The best-selling author of tearjerkers like Angel Falls (2000) serves up yet another mountain of mush, topped off with syrupy platitudes about life and love.

Pub Date: March 1, 2001

ISBN: 0-609-60737-5

Page Count: 336

Publisher: Crown

Review Posted Online: May 20, 2010

Kirkus Reviews Issue: Jan. 15, 2001

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Kin “[find] each other’s lives inscrutable” in this rich, sharp story about the way identity is formed.

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Inseparable identical twin sisters ditch home together, and then one decides to vanish.

The talented Bennett fuels her fiction with secrets—first in her lauded debut, The Mothers (2016), and now in the assured and magnetic story of the Vignes sisters, light-skinned women parked on opposite sides of the color line. Desiree, the “fidgety twin,” and Stella, “a smart, careful girl,” make their break from stultifying rural Mallard, Louisiana, becoming 16-year-old runaways in 1954 New Orleans. The novel opens 14 years later as Desiree, fleeing a violent marriage in D.C., returns home with a different relative: her 8-year-old daughter, Jude. The gossips are agog: “In Mallard, nobody married dark....Marrying a dark man and dragging his blueblack child all over town was one step too far.” Desiree's decision seals Jude’s misery in this “colorstruck” place and propels a new generation of flight: Jude escapes on a track scholarship to UCLA. Tending bar as a side job in Beverly Hills, she catches a glimpse of her mother’s doppelgänger. Stella, ensconced in White society, is shedding her fur coat. Jude, so Black that strangers routinely stare, is unrecognizable to her aunt. All this is expertly paced, unfurling before the book is half finished; a reader can guess what is coming. Bennett is deeply engaged in the unknowability of other people and the scourge of colorism. The scene in which Stella adopts her White persona is a tour de force of doubling and confusion. It calls up Toni Morrison’s The Bluest Eye, the book's 50-year-old antecedent. Bennett's novel plays with its characters' nagging feelings of being incomplete—for the twins without each other; for Jude’s boyfriend, Reese, who is trans and seeks surgery; for their friend Barry, who performs in drag as Bianca. Bennett keeps all these plot threads thrumming and her social commentary crisp. In the second half, Jude spars with her cousin Kennedy, Stella's daughter, a spoiled actress.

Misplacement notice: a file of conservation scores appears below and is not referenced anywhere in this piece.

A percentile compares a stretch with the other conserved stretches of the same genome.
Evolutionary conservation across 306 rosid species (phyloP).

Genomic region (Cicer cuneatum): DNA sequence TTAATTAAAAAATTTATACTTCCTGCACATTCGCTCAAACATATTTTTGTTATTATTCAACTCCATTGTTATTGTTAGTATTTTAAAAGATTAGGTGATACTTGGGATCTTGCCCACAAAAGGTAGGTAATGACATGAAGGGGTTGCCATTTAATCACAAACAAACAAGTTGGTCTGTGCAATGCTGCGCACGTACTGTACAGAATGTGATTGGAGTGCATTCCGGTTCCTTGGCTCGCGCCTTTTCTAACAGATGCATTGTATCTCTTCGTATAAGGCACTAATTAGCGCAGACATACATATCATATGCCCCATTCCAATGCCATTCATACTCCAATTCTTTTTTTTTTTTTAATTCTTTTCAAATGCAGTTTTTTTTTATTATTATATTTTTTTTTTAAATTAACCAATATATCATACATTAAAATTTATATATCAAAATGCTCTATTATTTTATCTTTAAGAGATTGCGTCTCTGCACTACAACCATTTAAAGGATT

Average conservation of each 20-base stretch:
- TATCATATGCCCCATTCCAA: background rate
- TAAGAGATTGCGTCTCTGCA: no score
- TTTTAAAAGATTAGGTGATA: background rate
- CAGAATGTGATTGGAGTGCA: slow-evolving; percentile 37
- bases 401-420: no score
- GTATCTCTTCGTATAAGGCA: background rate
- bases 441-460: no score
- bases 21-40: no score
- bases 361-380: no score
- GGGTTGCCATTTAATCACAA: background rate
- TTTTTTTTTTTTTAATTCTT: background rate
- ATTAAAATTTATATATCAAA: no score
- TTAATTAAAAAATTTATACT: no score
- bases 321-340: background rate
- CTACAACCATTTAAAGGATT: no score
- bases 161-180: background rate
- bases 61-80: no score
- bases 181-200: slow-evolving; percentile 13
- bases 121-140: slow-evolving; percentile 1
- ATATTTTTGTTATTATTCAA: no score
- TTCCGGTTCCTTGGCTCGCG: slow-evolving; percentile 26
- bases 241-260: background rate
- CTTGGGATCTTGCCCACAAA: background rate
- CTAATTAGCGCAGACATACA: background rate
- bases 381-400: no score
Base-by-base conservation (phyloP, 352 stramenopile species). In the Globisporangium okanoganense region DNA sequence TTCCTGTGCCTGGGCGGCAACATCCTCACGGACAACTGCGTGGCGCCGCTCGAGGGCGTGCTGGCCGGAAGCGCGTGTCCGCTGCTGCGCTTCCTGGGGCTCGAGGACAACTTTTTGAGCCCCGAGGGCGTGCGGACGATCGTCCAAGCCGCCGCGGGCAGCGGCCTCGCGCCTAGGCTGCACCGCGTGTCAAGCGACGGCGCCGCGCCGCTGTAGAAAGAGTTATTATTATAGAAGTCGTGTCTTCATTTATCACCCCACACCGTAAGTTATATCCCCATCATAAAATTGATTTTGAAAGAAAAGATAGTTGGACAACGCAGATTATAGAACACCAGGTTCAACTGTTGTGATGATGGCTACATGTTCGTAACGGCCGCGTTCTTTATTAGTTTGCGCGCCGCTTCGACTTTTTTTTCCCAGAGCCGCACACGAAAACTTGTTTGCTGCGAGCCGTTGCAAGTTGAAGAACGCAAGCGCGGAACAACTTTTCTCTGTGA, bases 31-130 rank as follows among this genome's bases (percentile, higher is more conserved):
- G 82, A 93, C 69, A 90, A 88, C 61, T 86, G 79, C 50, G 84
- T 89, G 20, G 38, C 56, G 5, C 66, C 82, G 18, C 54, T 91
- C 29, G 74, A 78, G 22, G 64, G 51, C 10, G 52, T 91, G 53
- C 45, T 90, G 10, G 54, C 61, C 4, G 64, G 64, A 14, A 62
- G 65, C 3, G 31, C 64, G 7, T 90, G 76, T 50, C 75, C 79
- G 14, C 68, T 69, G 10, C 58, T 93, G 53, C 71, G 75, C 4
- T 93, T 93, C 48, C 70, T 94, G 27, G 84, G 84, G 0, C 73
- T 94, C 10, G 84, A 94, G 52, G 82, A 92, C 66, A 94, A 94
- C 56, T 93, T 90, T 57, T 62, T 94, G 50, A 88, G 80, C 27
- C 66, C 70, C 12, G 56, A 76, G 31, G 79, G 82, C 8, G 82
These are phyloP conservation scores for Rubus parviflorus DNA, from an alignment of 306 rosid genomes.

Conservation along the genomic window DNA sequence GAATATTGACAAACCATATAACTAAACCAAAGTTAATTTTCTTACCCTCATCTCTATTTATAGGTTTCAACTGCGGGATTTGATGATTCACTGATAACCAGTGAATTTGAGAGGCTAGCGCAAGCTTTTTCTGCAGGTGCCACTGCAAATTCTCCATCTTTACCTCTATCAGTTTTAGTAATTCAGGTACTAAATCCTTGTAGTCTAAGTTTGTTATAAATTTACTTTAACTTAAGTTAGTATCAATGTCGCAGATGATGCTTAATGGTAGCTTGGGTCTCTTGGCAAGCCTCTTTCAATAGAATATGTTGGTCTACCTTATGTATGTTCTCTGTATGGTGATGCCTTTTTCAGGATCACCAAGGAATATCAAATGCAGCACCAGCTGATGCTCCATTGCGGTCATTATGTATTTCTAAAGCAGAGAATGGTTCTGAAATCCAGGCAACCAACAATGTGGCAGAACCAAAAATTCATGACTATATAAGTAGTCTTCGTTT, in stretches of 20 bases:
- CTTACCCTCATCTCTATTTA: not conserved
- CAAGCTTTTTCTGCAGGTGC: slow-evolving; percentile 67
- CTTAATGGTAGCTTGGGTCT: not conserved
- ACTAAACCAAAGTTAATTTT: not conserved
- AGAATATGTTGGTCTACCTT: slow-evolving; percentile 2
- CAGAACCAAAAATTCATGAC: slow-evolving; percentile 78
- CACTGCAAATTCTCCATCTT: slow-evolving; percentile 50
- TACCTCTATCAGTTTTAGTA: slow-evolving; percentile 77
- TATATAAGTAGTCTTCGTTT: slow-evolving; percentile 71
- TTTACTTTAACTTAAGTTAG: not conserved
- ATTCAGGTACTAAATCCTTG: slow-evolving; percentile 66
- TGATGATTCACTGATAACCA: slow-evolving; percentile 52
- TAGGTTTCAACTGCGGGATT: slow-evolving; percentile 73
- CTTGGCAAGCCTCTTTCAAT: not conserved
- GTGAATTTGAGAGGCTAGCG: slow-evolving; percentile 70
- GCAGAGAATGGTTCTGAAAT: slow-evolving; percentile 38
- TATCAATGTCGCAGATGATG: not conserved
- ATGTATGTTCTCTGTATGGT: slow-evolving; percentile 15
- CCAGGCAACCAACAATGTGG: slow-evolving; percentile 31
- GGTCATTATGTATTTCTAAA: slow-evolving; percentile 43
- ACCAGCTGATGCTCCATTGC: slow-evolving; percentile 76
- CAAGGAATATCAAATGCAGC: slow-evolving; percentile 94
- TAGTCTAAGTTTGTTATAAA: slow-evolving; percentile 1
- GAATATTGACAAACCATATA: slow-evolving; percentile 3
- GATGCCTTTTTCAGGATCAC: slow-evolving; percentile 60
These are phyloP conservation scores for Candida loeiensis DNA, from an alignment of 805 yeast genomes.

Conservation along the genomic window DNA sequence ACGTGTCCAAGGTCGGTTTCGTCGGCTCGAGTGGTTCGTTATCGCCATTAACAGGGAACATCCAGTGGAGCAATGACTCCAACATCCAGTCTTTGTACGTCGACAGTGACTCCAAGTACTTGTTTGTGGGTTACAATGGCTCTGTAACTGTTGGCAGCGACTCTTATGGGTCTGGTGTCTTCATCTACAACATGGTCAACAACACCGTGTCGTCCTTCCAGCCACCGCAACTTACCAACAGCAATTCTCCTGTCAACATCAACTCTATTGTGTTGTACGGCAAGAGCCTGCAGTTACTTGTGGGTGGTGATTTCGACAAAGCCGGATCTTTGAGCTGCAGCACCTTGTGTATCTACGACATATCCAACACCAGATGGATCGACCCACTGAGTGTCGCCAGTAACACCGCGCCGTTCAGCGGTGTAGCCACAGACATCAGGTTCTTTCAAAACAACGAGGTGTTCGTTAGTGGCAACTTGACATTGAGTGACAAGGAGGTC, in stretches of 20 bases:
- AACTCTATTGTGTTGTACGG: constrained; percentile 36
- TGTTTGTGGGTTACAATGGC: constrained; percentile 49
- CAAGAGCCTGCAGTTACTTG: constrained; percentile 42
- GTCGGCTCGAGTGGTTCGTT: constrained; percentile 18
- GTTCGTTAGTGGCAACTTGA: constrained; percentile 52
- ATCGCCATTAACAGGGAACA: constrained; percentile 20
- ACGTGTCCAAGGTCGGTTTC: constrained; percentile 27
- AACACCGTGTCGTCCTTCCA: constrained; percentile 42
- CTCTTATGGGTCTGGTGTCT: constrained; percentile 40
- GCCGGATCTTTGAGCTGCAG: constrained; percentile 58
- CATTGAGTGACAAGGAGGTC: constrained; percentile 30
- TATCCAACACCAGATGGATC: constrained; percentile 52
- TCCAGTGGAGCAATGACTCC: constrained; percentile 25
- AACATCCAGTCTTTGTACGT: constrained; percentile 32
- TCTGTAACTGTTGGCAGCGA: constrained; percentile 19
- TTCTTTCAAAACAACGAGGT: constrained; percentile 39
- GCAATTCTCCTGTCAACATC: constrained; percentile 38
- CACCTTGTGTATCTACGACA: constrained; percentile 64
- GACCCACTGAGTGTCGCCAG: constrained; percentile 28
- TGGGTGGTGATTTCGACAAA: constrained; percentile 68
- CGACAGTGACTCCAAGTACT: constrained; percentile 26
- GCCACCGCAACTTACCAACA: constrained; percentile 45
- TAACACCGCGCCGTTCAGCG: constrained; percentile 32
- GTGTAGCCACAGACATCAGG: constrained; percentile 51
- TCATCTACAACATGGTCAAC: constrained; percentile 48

Kin “[find] each other’s lives inscrutable” in this rich, sharp story about the way identity is formed.

Pub Date: June 2, 2020

ISBN: 978-0-525-53629-1

Page Count: 352

Publisher: Riverhead

Review Posted Online: March 15, 2020

Kirkus Reviews Issue: April 1, 2020